Although losing friends after matric isn’t uncommon, it’s a painful experience to go through. Thankfully, there are some ways to cope with the loss. Here are a few.
Acknowledge your feelings
Losing a friend can be very painful, and that’s ok. You can journal your feelings, or even write a letter to your friend expressing how you feel. For more information on friendship break-ups and how to handle them, read this article.
Create a scrapbook
Creating a scrapbook with all of your fun memories with your high school friends can be a great way to enjoy those memories, while moving on at the same time. You can print out some of your favourite photos, stick down any notes, letters and other keepsakes you have.
Learn the lessons
Sometimes, friends drift apart after high school naturally- no fights or drama, you just don’t have that much in common anymore. But other times, you may have experienced a toxic friendship that ended in chaos. Whatever your experience was, there’s definitely a lesson or two that you can learn from it. You may even reflect on what’s happened and realise that you had some toxic traits yourself. The past is gone, and there’s no need to regret the things you did when you were younger, but taking those lessons into your future will ensure that you make better choices, and develop better friendships in varsity and beyond.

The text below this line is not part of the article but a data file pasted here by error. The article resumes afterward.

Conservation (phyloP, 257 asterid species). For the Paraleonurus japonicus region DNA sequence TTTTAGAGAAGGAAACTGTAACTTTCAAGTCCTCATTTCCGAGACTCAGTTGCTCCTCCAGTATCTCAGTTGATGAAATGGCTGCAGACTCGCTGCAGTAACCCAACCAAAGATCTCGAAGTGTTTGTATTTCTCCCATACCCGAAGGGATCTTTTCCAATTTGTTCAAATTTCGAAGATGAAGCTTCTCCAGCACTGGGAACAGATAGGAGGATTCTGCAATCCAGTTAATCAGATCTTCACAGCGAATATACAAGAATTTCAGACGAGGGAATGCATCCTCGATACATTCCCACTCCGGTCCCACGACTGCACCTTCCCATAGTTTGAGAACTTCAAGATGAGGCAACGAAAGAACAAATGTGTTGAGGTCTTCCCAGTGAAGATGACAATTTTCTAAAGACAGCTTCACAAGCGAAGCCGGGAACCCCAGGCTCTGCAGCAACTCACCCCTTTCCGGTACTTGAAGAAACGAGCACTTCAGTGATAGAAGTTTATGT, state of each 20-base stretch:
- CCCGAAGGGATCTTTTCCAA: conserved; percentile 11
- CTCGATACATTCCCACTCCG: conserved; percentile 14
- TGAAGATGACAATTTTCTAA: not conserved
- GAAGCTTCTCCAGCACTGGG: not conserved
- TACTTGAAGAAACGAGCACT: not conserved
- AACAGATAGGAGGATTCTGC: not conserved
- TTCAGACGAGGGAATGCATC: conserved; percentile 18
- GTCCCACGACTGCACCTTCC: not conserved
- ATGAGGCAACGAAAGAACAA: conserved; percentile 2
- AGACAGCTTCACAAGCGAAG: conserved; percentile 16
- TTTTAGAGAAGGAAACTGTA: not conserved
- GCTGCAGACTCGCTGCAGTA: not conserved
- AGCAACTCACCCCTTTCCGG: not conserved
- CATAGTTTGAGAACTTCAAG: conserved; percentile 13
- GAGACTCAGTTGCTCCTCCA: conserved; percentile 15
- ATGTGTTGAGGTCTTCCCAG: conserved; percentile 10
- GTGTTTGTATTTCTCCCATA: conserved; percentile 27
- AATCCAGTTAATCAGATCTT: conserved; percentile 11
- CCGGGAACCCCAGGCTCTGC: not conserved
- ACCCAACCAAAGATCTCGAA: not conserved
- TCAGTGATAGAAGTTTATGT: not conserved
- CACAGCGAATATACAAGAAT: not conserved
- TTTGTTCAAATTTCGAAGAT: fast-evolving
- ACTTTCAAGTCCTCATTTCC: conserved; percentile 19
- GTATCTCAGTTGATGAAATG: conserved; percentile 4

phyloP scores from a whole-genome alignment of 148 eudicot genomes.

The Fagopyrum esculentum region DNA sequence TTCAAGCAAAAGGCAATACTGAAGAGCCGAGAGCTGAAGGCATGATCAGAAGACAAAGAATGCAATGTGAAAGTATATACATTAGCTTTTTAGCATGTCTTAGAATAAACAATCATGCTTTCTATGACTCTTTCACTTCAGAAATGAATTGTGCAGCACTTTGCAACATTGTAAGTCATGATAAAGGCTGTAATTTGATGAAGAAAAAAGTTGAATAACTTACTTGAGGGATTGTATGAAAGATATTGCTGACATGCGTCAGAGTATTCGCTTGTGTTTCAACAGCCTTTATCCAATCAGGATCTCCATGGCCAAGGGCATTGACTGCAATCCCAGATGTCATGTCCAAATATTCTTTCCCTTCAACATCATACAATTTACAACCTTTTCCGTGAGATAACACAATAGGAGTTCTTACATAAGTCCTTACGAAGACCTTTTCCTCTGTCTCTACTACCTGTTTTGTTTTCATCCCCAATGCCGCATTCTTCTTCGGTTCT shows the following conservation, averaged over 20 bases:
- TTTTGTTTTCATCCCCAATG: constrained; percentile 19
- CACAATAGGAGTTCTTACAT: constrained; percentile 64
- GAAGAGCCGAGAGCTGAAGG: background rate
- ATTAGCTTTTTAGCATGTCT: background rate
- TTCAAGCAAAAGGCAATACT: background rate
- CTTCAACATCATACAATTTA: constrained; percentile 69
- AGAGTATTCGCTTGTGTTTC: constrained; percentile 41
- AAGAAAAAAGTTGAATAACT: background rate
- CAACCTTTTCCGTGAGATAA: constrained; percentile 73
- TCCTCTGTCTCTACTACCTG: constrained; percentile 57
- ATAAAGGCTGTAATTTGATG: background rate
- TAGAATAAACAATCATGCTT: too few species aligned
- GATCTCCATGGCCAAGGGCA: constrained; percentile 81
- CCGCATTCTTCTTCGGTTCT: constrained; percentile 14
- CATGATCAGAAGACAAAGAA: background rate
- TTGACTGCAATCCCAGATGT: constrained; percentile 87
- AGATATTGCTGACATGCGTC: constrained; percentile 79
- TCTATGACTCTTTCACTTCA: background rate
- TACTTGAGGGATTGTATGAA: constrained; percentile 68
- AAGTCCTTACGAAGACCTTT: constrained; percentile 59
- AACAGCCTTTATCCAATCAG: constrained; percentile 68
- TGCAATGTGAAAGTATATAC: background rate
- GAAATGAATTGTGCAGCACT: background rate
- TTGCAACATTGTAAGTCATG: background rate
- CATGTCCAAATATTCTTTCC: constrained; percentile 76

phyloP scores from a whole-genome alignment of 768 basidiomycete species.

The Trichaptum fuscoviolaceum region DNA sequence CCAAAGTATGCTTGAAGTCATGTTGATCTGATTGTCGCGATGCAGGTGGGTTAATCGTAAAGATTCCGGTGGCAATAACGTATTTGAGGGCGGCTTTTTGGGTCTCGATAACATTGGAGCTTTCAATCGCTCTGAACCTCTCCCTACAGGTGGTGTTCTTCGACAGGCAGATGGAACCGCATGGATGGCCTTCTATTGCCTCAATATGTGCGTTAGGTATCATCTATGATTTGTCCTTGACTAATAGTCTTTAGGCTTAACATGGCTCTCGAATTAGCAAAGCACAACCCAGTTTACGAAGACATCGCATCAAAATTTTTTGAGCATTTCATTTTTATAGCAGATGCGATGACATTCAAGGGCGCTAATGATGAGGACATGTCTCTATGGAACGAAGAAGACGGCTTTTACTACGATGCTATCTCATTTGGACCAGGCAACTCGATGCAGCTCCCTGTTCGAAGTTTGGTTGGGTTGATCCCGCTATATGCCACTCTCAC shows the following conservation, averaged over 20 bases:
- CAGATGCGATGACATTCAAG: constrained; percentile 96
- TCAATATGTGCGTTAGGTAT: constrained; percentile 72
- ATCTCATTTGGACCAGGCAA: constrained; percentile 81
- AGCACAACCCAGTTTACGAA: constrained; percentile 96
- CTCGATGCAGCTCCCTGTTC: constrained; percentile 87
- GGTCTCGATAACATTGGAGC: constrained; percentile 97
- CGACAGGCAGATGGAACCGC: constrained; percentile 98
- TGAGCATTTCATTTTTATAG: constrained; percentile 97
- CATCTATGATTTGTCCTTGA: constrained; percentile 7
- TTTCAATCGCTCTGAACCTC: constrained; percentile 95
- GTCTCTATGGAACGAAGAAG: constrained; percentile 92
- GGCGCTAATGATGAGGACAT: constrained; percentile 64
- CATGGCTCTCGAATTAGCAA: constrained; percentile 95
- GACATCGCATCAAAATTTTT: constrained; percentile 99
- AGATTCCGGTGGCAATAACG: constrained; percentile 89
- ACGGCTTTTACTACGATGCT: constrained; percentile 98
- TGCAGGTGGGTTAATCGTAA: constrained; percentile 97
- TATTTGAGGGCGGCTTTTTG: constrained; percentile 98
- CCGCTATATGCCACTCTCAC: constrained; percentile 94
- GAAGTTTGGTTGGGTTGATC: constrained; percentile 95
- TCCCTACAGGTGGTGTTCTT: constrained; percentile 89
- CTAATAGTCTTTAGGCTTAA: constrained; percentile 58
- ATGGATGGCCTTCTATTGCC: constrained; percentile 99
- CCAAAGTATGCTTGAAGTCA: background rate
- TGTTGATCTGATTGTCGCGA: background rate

Bury the hatchet
Forgiving and forgetting is easier said than done, but it’s an important part of moving on. Of course, if your friend did something very hurtful to you, you’re not required to forgive them if you’re not ready to. If it was more of a mutual thing, and you can see where they were coming from, you can acknowledge that it happened and choose to continue on in life with no hard feelings. You can even chat to the person about it if you feel comfortable - sometimes, getting those feelings off your chest can be relieving and healing.
Make new friends
Now that you’re out of high school, a big part of your life may feel like it’s over, but on the other hand, a new chapter is just beginning and that means more chances to make new friends. Unlike in high school where you were seeing the same people every day, you’ll be exposed to more people at tertiary level. This can make it a bit more challenging and intimidating to make new friends, but it’s good to get out of your comfort zone and sign up for an activity or two outside of your daily duties, to meet people. You may also find that your circle is a bit smaller, which is completely normal. As long as you’re surrounding yourself with supportive, genuine people, you’re good.
Not all friendships last forever, but every experience can teach us a valuable lesson about ourselves. Take all the time you need to grieve what’s gone, but don’t forget that life goes on and that they’re amazing friends out there you’re yet to meet.